Christopher Hitchens, speaking at the New York Public Library in 2010. (Peter Foley / EPA )
The BBC's obituary of author and essayist Christopher Hitchens who died Thursday notes that he once resolved to visit "a country less fortunate than [his] own" at least once a year. That took him to places such as Poland, Argentina and Greece in the 1970s and more recently Uganda, Romania, Nicaragua and Iraq. It's an interesting quest.
Hitchens, of course, wrote prolifically about these places with provocative fervor, usually in the form of essays or commentaries on politics, political leaders, etc. As book critic David L. Ulin writes in this L.A. Times appreciation: "That was the thing about Hitchens — agree with him or not, it was impossible not to be stirred by his willingness to stake out unpopular positions, to say things that others weren't willing to say."
His works also contain deftly written portraits of what he saw on his travels, little gems that have always made me a bit of a Hitchens fan.
Here's an excerpt from a 2008 Vanity Fair story about Britain's exclusive Eton school in which he gives his homeland a stony stare:
"One summer morning I took myself off to have a look round the old place. It’s not hard to find, on the outskirts of London and just in the shadow of the Queen’s largest and ugliest palace, Windsor Castle. ... Walking along High Street, which joins the college to the castle, one passes a succession of discreet tailors, ancient timbered inns and tea shops, a Victorian-era mailbox, a photographer with a display of young Rupert Everett and Hugh Grant look-alikes in his window, before coming to a stretch of the Thames where Sir Christopher Wren had his house and where there is the largest flock of white swans I have ever seen. Big drooping willows and painted barges and boathouses complete the scene: I am always amazed at how much of old Britain still survives. Only the gruesome flight path of Heathrow Airport, planes grinding through the sky overhead, provides a reminder of the encroachments of modernity."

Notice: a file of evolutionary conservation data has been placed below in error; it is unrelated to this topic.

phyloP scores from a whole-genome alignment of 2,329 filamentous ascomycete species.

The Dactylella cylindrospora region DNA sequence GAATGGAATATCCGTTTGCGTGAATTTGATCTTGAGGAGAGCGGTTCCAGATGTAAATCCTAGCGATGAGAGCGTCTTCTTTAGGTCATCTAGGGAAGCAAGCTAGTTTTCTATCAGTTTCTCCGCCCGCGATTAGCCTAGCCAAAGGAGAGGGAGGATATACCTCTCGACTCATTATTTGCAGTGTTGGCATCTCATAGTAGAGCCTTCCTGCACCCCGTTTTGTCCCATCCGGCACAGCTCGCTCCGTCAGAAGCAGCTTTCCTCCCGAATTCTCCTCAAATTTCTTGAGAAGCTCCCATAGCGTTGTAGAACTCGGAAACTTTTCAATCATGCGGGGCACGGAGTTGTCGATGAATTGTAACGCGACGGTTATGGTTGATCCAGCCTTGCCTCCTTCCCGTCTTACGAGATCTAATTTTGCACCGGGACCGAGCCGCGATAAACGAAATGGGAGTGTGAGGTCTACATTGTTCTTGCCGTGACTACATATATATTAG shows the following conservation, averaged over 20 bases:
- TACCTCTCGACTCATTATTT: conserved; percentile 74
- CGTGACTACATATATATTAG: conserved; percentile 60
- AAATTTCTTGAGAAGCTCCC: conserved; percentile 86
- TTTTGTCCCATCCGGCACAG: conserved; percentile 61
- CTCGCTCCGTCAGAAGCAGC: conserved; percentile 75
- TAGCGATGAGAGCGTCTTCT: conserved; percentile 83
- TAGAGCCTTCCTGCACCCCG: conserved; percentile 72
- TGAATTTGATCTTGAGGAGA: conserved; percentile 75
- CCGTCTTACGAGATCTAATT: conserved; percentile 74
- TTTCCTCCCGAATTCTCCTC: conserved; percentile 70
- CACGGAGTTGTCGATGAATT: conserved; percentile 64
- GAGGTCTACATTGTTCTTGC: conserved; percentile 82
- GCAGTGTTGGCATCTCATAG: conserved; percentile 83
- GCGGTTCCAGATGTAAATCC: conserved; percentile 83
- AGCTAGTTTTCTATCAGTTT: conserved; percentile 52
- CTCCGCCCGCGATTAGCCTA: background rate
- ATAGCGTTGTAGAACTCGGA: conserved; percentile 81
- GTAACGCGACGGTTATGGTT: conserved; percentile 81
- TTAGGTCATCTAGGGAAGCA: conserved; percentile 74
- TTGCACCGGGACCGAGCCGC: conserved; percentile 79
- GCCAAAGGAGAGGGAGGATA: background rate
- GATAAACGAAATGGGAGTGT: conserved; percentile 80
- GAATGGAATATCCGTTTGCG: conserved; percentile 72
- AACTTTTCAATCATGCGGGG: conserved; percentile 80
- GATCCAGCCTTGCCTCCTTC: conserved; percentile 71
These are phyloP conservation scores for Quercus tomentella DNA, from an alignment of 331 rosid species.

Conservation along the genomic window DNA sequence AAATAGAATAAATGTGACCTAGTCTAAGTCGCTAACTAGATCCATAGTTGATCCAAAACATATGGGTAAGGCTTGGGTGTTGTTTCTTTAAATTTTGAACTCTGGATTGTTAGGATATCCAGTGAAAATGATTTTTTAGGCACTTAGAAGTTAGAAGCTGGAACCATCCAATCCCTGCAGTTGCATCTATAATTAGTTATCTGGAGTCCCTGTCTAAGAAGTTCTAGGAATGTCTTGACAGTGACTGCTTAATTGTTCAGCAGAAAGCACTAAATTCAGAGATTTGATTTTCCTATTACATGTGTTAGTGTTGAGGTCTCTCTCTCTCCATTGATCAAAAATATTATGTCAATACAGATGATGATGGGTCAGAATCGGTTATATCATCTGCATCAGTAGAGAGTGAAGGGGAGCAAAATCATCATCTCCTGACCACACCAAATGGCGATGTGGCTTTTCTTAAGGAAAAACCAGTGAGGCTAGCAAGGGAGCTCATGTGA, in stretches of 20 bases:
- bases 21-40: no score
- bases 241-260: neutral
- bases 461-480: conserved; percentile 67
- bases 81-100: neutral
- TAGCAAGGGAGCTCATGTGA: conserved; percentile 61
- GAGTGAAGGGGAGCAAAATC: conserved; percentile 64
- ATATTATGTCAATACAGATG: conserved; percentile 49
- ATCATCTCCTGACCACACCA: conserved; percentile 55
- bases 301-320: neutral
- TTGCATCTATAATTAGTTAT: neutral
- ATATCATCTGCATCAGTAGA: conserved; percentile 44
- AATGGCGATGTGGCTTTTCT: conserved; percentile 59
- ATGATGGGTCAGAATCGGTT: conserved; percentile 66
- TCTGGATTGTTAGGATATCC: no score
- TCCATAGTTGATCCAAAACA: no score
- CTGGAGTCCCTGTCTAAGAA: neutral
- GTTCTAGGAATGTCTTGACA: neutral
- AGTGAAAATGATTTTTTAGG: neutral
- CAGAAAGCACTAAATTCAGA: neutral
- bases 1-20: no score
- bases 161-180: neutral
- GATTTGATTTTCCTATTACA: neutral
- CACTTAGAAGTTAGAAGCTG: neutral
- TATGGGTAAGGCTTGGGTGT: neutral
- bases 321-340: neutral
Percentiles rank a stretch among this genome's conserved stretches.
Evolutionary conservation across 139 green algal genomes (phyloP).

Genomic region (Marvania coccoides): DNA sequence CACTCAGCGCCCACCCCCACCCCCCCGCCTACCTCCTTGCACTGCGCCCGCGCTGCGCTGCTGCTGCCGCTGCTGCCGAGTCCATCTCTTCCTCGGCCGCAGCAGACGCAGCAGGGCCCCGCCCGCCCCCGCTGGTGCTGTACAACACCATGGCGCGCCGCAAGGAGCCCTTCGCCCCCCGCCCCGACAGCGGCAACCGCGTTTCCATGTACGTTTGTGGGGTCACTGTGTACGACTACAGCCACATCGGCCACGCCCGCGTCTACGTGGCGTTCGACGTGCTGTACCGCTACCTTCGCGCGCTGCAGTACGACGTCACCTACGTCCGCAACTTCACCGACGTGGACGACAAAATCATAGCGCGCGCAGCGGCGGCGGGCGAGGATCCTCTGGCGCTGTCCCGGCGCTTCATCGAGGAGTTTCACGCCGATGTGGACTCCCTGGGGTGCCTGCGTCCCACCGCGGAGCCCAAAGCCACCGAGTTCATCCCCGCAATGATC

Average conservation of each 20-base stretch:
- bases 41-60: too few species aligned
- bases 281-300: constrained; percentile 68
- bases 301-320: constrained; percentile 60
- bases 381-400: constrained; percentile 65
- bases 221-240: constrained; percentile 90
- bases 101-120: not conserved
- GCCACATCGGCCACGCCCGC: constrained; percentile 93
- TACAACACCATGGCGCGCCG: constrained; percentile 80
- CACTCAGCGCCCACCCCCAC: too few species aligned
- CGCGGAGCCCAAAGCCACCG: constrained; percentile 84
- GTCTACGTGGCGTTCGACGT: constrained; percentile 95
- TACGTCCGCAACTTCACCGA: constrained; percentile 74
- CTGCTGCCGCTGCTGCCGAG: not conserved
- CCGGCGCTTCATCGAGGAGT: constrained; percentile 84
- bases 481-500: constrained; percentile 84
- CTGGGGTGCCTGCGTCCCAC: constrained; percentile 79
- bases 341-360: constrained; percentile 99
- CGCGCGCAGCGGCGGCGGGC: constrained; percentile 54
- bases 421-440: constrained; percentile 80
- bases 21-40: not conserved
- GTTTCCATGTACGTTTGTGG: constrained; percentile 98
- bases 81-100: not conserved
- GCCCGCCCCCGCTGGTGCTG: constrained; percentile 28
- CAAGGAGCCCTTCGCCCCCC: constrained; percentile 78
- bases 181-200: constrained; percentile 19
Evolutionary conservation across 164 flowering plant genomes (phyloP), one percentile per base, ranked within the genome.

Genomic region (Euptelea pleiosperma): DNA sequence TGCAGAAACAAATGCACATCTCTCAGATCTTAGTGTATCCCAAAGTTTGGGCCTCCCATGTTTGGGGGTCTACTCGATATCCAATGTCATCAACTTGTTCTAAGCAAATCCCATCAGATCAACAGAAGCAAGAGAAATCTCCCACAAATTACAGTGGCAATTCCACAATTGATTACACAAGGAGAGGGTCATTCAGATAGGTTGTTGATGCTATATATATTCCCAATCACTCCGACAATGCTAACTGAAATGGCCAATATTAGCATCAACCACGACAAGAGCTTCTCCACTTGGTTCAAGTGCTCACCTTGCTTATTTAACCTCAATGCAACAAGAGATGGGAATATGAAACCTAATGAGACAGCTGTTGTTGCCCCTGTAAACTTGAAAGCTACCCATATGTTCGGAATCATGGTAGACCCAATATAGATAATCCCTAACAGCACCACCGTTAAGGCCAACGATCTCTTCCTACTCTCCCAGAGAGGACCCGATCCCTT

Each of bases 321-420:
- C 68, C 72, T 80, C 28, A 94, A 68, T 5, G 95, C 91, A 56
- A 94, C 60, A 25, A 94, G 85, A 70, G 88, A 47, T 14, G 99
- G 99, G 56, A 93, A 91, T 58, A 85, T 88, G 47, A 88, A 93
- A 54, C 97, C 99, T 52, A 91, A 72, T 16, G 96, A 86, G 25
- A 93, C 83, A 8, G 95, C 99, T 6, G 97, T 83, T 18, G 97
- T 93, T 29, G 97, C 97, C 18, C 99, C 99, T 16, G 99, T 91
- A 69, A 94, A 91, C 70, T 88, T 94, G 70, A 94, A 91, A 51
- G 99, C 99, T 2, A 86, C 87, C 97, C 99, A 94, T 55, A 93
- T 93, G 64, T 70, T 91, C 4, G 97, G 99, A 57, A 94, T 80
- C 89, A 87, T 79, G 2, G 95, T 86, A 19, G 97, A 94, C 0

And this on India, from a Slate essay, also from 2008:
" ... [O}n my first visit to India, in 1980, I stayed at the Taj Mahal in Bombay, visited the "Gateway of India" and took a boat to Elephanta Island, toured the magnificent railway station, had my first diwali festival at Juhu beach, and paced the amazing corniche that was still known by some—after its dazzling string of lights—as "Queen Victoria's necklace." Wonderful though some of the 19th-century British architecture can be, Bombay is quintessentially an Indian achievement, and an achievement of all its peoples from the Portuguese-speaking Catholic Goans to the Zoroastrian Parsis."
There's much more, of course, to be gleaned from his works for those who don't mind their travel writing spiked with plenty of outrage and opinion.